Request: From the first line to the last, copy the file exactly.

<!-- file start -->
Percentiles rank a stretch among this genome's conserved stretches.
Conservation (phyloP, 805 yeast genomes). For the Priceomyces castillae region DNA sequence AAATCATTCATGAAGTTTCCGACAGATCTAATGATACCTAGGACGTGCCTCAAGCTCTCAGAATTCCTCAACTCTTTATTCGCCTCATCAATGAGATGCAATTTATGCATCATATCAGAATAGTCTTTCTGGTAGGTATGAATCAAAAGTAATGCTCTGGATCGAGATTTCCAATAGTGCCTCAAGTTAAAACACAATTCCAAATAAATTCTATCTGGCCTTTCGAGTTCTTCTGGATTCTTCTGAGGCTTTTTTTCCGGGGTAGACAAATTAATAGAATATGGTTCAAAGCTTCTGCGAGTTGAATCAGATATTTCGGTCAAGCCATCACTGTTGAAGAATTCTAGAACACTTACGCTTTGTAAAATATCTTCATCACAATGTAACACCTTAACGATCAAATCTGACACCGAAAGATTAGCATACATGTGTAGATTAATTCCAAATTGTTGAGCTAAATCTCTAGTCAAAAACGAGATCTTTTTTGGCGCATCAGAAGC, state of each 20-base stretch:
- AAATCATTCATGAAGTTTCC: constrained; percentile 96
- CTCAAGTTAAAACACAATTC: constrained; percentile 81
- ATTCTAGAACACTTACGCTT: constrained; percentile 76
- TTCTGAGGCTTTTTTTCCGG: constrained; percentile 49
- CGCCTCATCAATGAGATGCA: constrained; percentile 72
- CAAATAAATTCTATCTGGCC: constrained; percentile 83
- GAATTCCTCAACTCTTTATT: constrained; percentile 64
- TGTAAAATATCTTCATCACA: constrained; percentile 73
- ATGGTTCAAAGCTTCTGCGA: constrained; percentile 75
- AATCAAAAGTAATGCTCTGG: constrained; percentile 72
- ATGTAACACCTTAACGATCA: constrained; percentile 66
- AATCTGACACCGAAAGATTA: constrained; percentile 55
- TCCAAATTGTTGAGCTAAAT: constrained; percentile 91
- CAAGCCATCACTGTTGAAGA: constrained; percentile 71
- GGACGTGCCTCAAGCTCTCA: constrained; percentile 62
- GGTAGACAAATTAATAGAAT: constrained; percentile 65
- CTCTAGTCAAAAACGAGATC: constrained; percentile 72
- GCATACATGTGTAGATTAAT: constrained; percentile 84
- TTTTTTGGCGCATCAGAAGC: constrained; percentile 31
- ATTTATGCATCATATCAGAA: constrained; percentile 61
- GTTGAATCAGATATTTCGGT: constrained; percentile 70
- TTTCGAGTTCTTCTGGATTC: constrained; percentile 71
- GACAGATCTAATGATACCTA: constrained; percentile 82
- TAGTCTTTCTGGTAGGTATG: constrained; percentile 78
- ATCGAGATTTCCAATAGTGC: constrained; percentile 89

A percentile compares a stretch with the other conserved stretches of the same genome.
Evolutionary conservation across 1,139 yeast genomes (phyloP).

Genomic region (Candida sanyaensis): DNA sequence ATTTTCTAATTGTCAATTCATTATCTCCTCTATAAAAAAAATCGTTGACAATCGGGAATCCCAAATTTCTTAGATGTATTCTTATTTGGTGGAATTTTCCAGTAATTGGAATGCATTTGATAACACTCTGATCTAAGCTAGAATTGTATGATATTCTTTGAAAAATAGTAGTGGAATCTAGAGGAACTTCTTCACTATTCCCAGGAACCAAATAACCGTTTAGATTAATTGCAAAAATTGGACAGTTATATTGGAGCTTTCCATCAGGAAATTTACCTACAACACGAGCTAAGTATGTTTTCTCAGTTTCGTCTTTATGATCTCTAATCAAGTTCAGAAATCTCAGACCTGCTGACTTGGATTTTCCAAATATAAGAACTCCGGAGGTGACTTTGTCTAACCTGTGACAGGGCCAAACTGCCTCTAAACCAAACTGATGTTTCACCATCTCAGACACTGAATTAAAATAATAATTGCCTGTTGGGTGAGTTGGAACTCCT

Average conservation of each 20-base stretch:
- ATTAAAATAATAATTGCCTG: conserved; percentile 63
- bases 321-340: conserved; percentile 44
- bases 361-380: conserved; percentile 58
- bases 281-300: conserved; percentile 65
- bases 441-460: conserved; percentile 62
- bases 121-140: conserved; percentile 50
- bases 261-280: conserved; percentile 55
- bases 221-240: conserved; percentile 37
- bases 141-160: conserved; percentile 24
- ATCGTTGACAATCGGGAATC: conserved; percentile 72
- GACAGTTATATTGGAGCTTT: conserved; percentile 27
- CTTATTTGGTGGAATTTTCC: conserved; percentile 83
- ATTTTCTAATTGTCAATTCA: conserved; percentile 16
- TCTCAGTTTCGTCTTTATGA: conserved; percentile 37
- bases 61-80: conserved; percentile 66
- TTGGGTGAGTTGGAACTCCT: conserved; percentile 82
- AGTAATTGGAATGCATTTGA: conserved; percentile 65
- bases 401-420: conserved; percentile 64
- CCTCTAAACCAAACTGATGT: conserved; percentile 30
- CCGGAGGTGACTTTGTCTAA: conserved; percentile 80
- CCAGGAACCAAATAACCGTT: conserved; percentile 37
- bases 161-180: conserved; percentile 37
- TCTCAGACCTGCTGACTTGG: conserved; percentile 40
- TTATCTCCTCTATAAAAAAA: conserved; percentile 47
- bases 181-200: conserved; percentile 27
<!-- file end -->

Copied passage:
Percentiles rank a stretch among this genome's conserved stretches.
Conservation (phyloP, 805 yeast genomes). For the Priceomyces castillae region DNA sequence AAATCATTCATGAAGTTTCCGACAGATCTAATGATACCTAGGACGTGCCTCAAGCTCTCAGAATTCCTCAACTCTTTATTCGCCTCATCAATGAGATGCAATTTATGCATCATATCAGAATAGTCTTTCTGGTAGGTATGAATCAAAAGTAATGCTCTGGATCGAGATTTCCAATAGTGCCTCAAGTTAAAACACAATTCCAAATAAATTCTATCTGGCCTTTCGAGTTCTTCTGGATTCTTCTGAGGCTTTTTTTCCGGGGTAGACAAATTAATAGAATATGGTTCAAAGCTTCTGCGAGTTGAATCAGATATTTCGGTCAAGCCATCACTGTTGAAGAATTCTAGAACACTTACGCTTTGTAAAATATCTTCATCACAATGTAACACCTTAACGATCAAATCTGACACCGAAAGATTAGCATACATGTGTAGATTAATTCCAAATTGTTGAGCTAAATCTCTAGTCAAAAACGAGATCTTTTTTGGCGCATCAGAAGC, state of each 20-base stretch:
- AAATCATTCATGAAGTTTCC: constrained; percentile 96
- CTCAAGTTAAAACACAATTC: constrained; percentile 81
- ATTCTAGAACACTTACGCTT: constrained; percentile 76
- TTCTGAGGCTTTTTTTCCGG: constrained; percentile 49
- CGCCTCATCAATGAGATGCA: constrained; percentile 72
- CAAATAAATTCTATCTGGCC: constrained; percentile 83
- GAATTCCTCAACTCTTTATT: constrained; percentile 64
- TGTAAAATATCTTCATCACA: constrained; percentile 73
- ATGGTTCAAAGCTTCTGCGA: constrained; percentile 75
- AATCAAAAGTAATGCTCTGG: constrained; percentile 72
- ATGTAACACCTTAACGATCA: constrained; percentile 66
- AATCTGACACCGAAAGATTA: constrained; percentile 55
- TCCAAATTGTTGAGCTAAAT: constrained; percentile 91
- CAAGCCATCACTGTTGAAGA: constrained; percentile 71
- GGACGTGCCTCAAGCTCTCA: constrained; percentile 62
- GGTAGACAAATTAATAGAAT: constrained; percentile 65
- CTCTAGTCAAAAACGAGATC: constrained; percentile 72
- GCATACATGTGTAGATTAAT: constrained; percentile 84
- TTTTTTGGCGCATCAGAAGC: constrained; percentile 31
- ATTTATGCATCATATCAGAA: constrained; percentile 61
- GTTGAATCAGATATTTCGGT: constrained; percentile 70
- TTTCGAGTTCTTCTGGATTC: constrained; percentile 71
- GACAGATCTAATGATACCTA: constrained; percentile 82
- TAGTCTTTCTGGTAGGTATG: constrained; percentile 78
- ATCGAGATTTCCAATAGTGC: constrained; percentile 89

A percentile compares a stretch with the other conserved stretches of the same genome.
Evolutionary conservation across 1,139 yeast genomes (phyloP).

Genomic region (Candida sanyaensis): DNA sequence ATTTTCTAATTGTCAATTCATTATCTCCTCTATAAAAAAAATCGTTGACAATCGGGAATCCCAAATTTCTTAGATGTATTCTTATTTGGTGGAATTTTCCAGTAATTGGAATGCATTTGATAACACTCTGATCTAAGCTAGAATTGTATGATATTCTTTGAAAAATAGTAGTGGAATCTAGAGGAACTTCTTCACTATTCCCAGGAACCAAATAACCGTTTAGATTAATTGCAAAAATTGGACAGTTATATTGGAGCTTTCCATCAGGAAATTTACCTACAACACGAGCTAAGTATGTTTTCTCAGTTTCGTCTTTATGATCTCTAATCAAGTTCAGAAATCTCAGACCTGCTGACTTGGATTTTCCAAATATAAGAACTCCGGAGGTGACTTTGTCTAACCTGTGACAGGGCCAAACTGCCTCTAAACCAAACTGATGTTTCACCATCTCAGACACTGAATTAAAATAATAATTGCCTGTTGGGTGAGTTGGAACTCCT

Average conservation of each 20-base stretch:
- ATTAAAATAATAATTGCCTG: conserved; percentile 63
- bases 321-340: conserved; percentile 44
- bases 361-380: conserved; percentile 58
- bases 281-300: conserved; percentile 65
- bases 441-460: conserved; percentile 62
- bases 121-140: conserved; percentile 50
- bases 261-280: conserved; percentile 55
- bases 221-240: conserved; percentile 37
- bases 141-160: conserved; percentile 24
- ATCGTTGACAATCGGGAATC: conserved; percentile 72
- GACAGTTATATTGGAGCTTT: conserved; percentile 27
- CTTATTTGGTGGAATTTTCC: conserved; percentile 83
- ATTTTCTAATTGTCAATTCA: conserved; percentile 16
- TCTCAGTTTCGTCTTTATGA: conserved; percentile 37
- bases 61-80: conserved; percentile 66
- TTGGGTGAGTTGGAACTCCT: conserved; percentile 82
- AGTAATTGGAATGCATTTGA: conserved; percentile 65
- bases 401-420: conserved; percentile 64
- CCTCTAAACCAAACTGATGT: conserved; percentile 30
- CCGGAGGTGACTTTGTCTAA: conserved; percentile 80
- CCAGGAACCAAATAACCGTT: conserved; percentile 37
- bases 161-180: conserved; percentile 37
- TCTCAGACCTGCTGACTTGG: conserved; percentile 40
- TTATCTCCTCTATAAAAAAA: conserved; percentile 47
- bases 181-200: conserved; percentile 27